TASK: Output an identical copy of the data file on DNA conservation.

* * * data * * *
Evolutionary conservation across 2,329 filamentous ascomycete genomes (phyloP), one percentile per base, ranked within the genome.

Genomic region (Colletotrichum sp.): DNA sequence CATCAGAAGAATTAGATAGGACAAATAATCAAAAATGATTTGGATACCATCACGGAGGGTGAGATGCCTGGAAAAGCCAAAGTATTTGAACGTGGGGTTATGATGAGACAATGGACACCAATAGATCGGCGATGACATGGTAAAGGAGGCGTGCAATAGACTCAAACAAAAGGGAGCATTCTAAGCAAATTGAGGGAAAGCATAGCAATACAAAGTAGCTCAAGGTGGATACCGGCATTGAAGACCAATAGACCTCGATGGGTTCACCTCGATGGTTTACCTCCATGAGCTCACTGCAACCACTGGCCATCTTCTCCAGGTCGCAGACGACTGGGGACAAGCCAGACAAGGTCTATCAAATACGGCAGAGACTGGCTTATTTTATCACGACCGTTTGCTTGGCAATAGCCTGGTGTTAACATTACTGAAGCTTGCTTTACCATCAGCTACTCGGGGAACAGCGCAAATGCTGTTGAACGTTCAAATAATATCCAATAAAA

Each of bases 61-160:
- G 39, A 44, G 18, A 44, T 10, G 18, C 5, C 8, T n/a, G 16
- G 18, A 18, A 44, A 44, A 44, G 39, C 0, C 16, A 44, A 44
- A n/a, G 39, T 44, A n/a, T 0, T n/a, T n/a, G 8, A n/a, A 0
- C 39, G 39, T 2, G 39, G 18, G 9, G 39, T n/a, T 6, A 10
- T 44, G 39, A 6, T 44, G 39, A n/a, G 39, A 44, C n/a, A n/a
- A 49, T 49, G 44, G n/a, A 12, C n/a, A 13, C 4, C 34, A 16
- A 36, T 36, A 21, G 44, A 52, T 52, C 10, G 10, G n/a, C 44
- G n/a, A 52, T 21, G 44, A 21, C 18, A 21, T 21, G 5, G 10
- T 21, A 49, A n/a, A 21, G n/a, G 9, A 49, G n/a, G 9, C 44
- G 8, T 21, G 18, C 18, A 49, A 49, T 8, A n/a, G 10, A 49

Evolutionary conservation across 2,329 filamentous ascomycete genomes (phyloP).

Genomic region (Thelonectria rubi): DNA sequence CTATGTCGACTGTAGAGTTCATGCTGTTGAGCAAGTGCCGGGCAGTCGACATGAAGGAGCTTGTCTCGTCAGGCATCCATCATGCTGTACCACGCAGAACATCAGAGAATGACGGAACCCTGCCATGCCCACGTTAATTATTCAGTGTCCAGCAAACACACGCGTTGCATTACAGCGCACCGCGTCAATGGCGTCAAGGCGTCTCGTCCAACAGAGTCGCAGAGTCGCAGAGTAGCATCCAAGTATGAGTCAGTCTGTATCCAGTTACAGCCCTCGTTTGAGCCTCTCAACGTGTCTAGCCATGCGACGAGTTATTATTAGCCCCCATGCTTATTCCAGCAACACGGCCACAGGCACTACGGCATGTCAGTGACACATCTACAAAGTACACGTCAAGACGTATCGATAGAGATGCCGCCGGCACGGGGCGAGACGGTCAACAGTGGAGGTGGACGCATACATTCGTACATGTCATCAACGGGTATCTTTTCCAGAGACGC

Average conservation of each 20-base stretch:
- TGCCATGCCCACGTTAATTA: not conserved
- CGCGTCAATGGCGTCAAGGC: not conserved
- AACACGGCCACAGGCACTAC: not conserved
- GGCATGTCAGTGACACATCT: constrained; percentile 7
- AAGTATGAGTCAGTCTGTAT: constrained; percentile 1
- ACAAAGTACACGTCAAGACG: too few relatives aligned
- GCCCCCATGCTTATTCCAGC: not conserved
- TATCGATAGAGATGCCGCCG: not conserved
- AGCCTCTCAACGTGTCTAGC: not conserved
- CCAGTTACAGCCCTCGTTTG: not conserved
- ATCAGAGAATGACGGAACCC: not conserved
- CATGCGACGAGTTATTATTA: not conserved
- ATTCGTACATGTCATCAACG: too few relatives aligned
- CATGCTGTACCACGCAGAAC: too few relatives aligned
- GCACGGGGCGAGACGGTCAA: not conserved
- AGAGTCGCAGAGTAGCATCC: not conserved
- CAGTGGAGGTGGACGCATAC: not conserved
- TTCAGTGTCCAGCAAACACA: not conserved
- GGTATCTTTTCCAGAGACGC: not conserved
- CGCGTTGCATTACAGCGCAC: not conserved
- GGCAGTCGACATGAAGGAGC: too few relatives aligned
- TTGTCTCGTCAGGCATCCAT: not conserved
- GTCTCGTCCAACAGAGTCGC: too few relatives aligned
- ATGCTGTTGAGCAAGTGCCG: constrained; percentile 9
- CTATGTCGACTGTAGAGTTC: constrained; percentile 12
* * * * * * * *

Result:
Evolutionary conservation across 2,329 filamentous ascomycete genomes (phyloP), one percentile per base, ranked within the genome.

Genomic region (Colletotrichum sp.): DNA sequence CATCAGAAGAATTAGATAGGACAAATAATCAAAAATGATTTGGATACCATCACGGAGGGTGAGATGCCTGGAAAAGCCAAAGTATTTGAACGTGGGGTTATGATGAGACAATGGACACCAATAGATCGGCGATGACATGGTAAAGGAGGCGTGCAATAGACTCAAACAAAAGGGAGCATTCTAAGCAAATTGAGGGAAAGCATAGCAATACAAAGTAGCTCAAGGTGGATACCGGCATTGAAGACCAATAGACCTCGATGGGTTCACCTCGATGGTTTACCTCCATGAGCTCACTGCAACCACTGGCCATCTTCTCCAGGTCGCAGACGACTGGGGACAAGCCAGACAAGGTCTATCAAATACGGCAGAGACTGGCTTATTTTATCACGACCGTTTGCTTGGCAATAGCCTGGTGTTAACATTACTGAAGCTTGCTTTACCATCAGCTACTCGGGGAACAGCGCAAATGCTGTTGAACGTTCAAATAATATCCAATAAAA

Each of bases 61-160:
- G 39, A 44, G 18, A 44, T 10, G 18, C 5, C 8, T n/a, G 16
- G 18, A 18, A 44, A 44, A 44, G 39, C 0, C 16, A 44, A 44
- A n/a, G 39, T 44, A n/a, T 0, T n/a, T n/a, G 8, A n/a, A 0
- C 39, G 39, T 2, G 39, G 18, G 9, G 39, T n/a, T 6, A 10
- T 44, G 39, A 6, T 44, G 39, A n/a, G 39, A 44, C n/a, A n/a
- A 49, T 49, G 44, G n/a, A 12, C n/a, A 13, C 4, C 34, A 16
- A 36, T 36, A 21, G 44, A 52, T 52, C 10, G 10, G n/a, C 44
- G n/a, A 52, T 21, G 44, A 21, C 18, A 21, T 21, G 5, G 10
- T 21, A 49, A n/a, A 21, G n/a, G 9, A 49, G n/a, G 9, C 44
- G 8, T 21, G 18, C 18, A 49, A 49, T 8, A n/a, G 10, A 49

Evolutionary conservation across 2,329 filamentous ascomycete genomes (phyloP).

Genomic region (Thelonectria rubi): DNA sequence CTATGTCGACTGTAGAGTTCATGCTGTTGAGCAAGTGCCGGGCAGTCGACATGAAGGAGCTTGTCTCGTCAGGCATCCATCATGCTGTACCACGCAGAACATCAGAGAATGACGGAACCCTGCCATGCCCACGTTAATTATTCAGTGTCCAGCAAACACACGCGTTGCATTACAGCGCACCGCGTCAATGGCGTCAAGGCGTCTCGTCCAACAGAGTCGCAGAGTCGCAGAGTAGCATCCAAGTATGAGTCAGTCTGTATCCAGTTACAGCCCTCGTTTGAGCCTCTCAACGTGTCTAGCCATGCGACGAGTTATTATTAGCCCCCATGCTTATTCCAGCAACACGGCCACAGGCACTACGGCATGTCAGTGACACATCTACAAAGTACACGTCAAGACGTATCGATAGAGATGCCGCCGGCACGGGGCGAGACGGTCAACAGTGGAGGTGGACGCATACATTCGTACATGTCATCAACGGGTATCTTTTCCAGAGACGC

Average conservation of each 20-base stretch:
- TGCCATGCCCACGTTAATTA: not conserved
- CGCGTCAATGGCGTCAAGGC: not conserved
- AACACGGCCACAGGCACTAC: not conserved
- GGCATGTCAGTGACACATCT: constrained; percentile 7
- AAGTATGAGTCAGTCTGTAT: constrained; percentile 1
- ACAAAGTACACGTCAAGACG: too few relatives aligned
- GCCCCCATGCTTATTCCAGC: not conserved
- TATCGATAGAGATGCCGCCG: not conserved
- AGCCTCTCAACGTGTCTAGC: not conserved
- CCAGTTACAGCCCTCGTTTG: not conserved
- ATCAGAGAATGACGGAACCC: not conserved
- CATGCGACGAGTTATTATTA: not conserved
- ATTCGTACATGTCATCAACG: too few relatives aligned
- CATGCTGTACCACGCAGAAC: too few relatives aligned
- GCACGGGGCGAGACGGTCAA: not conserved
- AGAGTCGCAGAGTAGCATCC: not conserved
- CAGTGGAGGTGGACGCATAC: not conserved
- TTCAGTGTCCAGCAAACACA: not conserved
- GGTATCTTTTCCAGAGACGC: not conserved
- CGCGTTGCATTACAGCGCAC: not conserved
- GGCAGTCGACATGAAGGAGC: too few relatives aligned
- TTGTCTCGTCAGGCATCCAT: not conserved
- GTCTCGTCCAACAGAGTCGC: too few relatives aligned
- ATGCTGTTGAGCAAGTGCCG: constrained; percentile 9
- CTATGTCGACTGTAGAGTTC: constrained; percentile 12